I, too, have an interest in establishing the validity of history. I don’t want to feel, like Stephen Dedalus’s pupils in his history class in Ulysses, that history is merely “a tale like any other too often heard.” I would prefer to believe, with Stephen, that historical facts “are not to be thought away”; that the murder of Julius Caesar was an achievement in at least this respect, that it moved from the condition of potentiality to that of actuality.

This is a matter on which Stephen, who has read Aristotle on the theme of potentiality, broods till one of his pupils intervenes to say: “Tell us a story, sir.” But I didn’t need to read Hayden White’s Metahistory or Paul Ricoeur’s History and Truth to feel that the relations between history, narrative, fiction, and rhetoric are such as to make me wary of proclaiming “history” as the self-evidently solid ground of meaning. Was it Raymond Aron who said that theory precedes history? In any case I see no reason to reject Hayden White’s comment that

the Marxist view of history is neither confirmable nor disconfirmable by appeal to “historical evidence,” for what is at issue between a Marxist and a non-Marxist view of history is the question of precisely what counts as evidence and what does not, how data are to be constituted as evidence, and what implications for the comprehension of the present social reality are to be drawn from the evidence thus constituted.

When he cites “history” as real, Eagleton gives no sign of having worried over this question; perhaps he believes it was resolved once for all by Marx and Engels in The German Ideology and by Marx in his preface to A Critique of Political Economy. In any event, “history” is Eagleton’s ultimate term, replacing the theology he has set aside. He hasn’t the slightest misgiving about its validity; misgiving, such as Althusser expressed in Reading “Capital” when he said of “history,” “this apparently full word,” as it is used in the critical discourse Marx addressed to his predecessors, is “in fact theoretically an empty word, in the immediacy of its obviousness; or rather it is the ideology-fulfillment (plein-de-l’idéologie) which surfaces in this lack of rigor.” I don’t take any satisfaction from this alleged emptiness of the word “history,” but if I called upon it as assertively as Eagleton does, I’d try to give it content enough to sustain my argument.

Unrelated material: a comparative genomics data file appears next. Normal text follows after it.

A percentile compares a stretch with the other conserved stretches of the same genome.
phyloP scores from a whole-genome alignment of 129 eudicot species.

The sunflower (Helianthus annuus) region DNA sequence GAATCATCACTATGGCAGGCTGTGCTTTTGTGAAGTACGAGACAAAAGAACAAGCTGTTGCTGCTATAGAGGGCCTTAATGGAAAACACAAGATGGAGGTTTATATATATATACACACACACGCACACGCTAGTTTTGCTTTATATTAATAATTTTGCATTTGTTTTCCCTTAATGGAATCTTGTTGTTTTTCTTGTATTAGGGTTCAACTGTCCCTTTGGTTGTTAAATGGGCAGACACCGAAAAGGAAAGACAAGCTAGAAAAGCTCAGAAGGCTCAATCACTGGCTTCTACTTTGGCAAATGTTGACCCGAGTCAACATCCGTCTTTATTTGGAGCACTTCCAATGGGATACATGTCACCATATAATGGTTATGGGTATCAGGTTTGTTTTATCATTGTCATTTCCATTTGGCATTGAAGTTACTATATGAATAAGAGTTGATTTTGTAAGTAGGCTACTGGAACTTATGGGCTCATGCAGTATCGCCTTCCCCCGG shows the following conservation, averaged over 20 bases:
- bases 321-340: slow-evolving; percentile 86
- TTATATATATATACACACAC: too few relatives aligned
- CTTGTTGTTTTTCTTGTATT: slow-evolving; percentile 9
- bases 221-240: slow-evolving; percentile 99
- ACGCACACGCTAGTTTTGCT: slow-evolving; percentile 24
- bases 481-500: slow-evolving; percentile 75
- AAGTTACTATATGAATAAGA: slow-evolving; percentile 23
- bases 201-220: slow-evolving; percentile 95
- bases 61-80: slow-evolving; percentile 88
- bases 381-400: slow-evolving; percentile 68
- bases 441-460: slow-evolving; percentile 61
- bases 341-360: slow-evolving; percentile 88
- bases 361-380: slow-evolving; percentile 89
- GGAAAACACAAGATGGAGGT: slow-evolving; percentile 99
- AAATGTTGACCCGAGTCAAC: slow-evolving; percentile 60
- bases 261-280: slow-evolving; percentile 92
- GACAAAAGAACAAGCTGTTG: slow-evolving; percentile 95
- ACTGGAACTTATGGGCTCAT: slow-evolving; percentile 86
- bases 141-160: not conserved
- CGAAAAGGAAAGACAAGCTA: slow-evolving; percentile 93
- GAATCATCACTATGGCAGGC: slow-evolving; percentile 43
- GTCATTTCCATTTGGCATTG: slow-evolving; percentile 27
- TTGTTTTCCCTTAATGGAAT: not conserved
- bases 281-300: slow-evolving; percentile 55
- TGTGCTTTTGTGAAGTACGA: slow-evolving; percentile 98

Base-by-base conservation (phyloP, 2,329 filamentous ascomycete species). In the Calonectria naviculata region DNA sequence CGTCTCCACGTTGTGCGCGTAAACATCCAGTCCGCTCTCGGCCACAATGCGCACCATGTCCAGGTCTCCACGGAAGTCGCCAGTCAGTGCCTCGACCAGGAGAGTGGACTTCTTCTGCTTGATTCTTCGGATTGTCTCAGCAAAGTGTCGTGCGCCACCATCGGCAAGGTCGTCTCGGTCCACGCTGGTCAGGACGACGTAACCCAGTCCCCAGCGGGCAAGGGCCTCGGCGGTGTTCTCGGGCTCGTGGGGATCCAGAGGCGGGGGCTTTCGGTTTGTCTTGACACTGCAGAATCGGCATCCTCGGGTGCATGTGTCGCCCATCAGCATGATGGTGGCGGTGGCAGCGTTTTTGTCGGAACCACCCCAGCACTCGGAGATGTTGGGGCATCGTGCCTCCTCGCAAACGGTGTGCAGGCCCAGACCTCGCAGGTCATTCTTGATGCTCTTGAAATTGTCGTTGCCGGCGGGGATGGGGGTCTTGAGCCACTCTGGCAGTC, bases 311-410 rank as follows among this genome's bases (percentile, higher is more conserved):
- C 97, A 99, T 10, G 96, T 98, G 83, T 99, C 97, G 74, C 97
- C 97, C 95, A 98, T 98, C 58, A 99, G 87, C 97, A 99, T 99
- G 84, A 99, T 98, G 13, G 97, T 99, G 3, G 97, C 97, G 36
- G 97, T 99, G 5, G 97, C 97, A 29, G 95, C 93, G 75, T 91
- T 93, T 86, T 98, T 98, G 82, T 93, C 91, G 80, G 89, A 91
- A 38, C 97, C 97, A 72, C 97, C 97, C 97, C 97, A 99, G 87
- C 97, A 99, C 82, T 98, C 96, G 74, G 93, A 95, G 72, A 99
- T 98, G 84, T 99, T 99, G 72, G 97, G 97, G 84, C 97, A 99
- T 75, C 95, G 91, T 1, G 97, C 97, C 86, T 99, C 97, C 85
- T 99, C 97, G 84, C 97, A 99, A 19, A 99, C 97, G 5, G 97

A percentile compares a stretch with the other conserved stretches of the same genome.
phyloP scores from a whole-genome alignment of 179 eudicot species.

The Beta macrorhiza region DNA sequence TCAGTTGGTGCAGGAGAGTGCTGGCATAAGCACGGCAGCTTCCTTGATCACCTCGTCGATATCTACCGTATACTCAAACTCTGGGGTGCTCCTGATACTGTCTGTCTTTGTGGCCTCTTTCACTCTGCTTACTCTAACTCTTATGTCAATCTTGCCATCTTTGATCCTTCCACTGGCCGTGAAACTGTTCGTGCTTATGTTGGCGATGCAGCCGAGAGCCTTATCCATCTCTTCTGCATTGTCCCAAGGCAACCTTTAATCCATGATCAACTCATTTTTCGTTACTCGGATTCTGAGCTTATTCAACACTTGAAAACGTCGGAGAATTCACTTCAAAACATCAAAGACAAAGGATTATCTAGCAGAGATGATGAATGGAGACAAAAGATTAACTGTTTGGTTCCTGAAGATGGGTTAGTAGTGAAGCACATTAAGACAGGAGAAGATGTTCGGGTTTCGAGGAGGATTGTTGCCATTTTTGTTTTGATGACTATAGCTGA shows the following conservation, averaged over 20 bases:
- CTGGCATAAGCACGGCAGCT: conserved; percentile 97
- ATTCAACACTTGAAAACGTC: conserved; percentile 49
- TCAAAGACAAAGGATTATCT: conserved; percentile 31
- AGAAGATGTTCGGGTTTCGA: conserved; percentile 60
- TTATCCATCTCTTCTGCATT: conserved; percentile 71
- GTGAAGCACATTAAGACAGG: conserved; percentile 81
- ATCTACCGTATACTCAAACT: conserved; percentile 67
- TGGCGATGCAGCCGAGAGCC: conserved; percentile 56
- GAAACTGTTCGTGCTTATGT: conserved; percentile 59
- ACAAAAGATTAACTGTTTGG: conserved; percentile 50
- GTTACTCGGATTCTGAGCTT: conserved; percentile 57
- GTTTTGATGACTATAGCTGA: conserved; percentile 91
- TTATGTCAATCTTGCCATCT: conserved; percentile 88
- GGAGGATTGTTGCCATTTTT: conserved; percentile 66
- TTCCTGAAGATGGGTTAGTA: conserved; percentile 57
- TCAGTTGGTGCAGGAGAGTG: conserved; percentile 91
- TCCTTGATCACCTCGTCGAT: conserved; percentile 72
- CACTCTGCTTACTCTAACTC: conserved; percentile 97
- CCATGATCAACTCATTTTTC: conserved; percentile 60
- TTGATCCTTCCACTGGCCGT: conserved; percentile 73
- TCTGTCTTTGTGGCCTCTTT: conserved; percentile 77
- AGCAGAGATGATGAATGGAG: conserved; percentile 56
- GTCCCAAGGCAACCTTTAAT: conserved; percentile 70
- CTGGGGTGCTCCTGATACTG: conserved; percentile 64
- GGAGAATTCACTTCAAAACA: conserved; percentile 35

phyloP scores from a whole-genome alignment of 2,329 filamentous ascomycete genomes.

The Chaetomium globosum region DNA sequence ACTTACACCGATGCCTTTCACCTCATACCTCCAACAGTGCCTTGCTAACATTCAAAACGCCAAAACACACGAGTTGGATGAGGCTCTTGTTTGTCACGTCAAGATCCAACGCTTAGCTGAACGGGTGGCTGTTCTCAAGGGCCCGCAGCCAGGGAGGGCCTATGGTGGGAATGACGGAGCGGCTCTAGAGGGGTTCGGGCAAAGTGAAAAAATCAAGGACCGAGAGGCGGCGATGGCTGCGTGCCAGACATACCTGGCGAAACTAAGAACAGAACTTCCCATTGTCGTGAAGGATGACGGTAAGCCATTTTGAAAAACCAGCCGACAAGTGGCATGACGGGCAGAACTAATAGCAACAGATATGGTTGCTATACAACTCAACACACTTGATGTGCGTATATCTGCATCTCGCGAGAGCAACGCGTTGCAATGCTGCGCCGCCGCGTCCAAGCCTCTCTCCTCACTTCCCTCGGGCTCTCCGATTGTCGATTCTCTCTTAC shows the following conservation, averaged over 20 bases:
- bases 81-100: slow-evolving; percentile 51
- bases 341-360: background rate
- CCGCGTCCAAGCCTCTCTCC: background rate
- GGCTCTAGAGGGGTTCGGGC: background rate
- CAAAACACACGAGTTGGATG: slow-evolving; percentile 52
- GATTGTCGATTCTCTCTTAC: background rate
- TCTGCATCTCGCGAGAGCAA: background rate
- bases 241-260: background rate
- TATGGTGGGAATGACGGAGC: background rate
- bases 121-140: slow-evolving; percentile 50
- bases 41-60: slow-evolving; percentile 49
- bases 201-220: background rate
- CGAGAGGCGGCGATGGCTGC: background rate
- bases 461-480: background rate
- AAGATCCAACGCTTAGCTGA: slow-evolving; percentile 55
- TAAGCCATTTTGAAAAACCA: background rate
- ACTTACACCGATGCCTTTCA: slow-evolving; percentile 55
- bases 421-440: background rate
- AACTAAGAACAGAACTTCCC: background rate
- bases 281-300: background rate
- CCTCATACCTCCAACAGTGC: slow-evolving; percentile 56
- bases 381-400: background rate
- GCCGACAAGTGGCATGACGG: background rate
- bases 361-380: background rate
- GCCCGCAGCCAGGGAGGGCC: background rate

Besides, Eagleton claims to know what “real history” is in any particular case. Richardson’s Clarissa can “dramatize the contradictions of ruling-class patriarchy as vividly as it does” because it was produced “at a transitional point” between patriarchy and the emerging “rights of women in choosing their husbands.” In the case of the Brontës, the “ideological structure” of any one of their novels “arises from the real history of the West Riding in the first half of the nineteenth century.” That “real history” for Eagleton is the relation between the landed and the industrial classes. Insisting on what he calls, in the book on Benjamin, “the irreducibility of the real to discourse,” Eagleton has to present “real history,” in the case of the Brontës, as being beyond discourse. He then has to explain—and signally fails in the attempt—how such remarkably different books as Jane Eyre, The Professor, Shirley, Villette, Wuthering Heights, Agnes Grey, and The Tenant of Wildfell Hall were produced from the same “real history” and the same ideological conditions.

I don’t see how the differences among those books can be accounted for if you start by censoring every consideration of imagination, genre, and the solitary enterprise—which it had to be, at some point—by which each of the sisters wrote her fiction. It is a mark of Eagleton’s positivism that he disavows reflection. He doesn’t seem to have been persuaded, as I have been, by Habermas’s argument in Knowledge and Human Interests that Marx “deludes himself about the nature of reflection when he reduces it to labor.” So does Eagleton: his hatred of consciousness and introspection is, to put it gently, exorbitant. He turns away with extraordinary violence from the possibility that material interests might coincide, as they do, Habermas maintains, in “the power of self-reflection.” Eagleton wants interests to precede knowledge on all occasions. This explains his suspicion of theory in which there is a strong possibility, the resources of self-reflection being what they are, that knowledge and interest may be one. The most cogent defense of theory is that it is the form knowledge can take when it frees itself from the priority of dogmatic interests.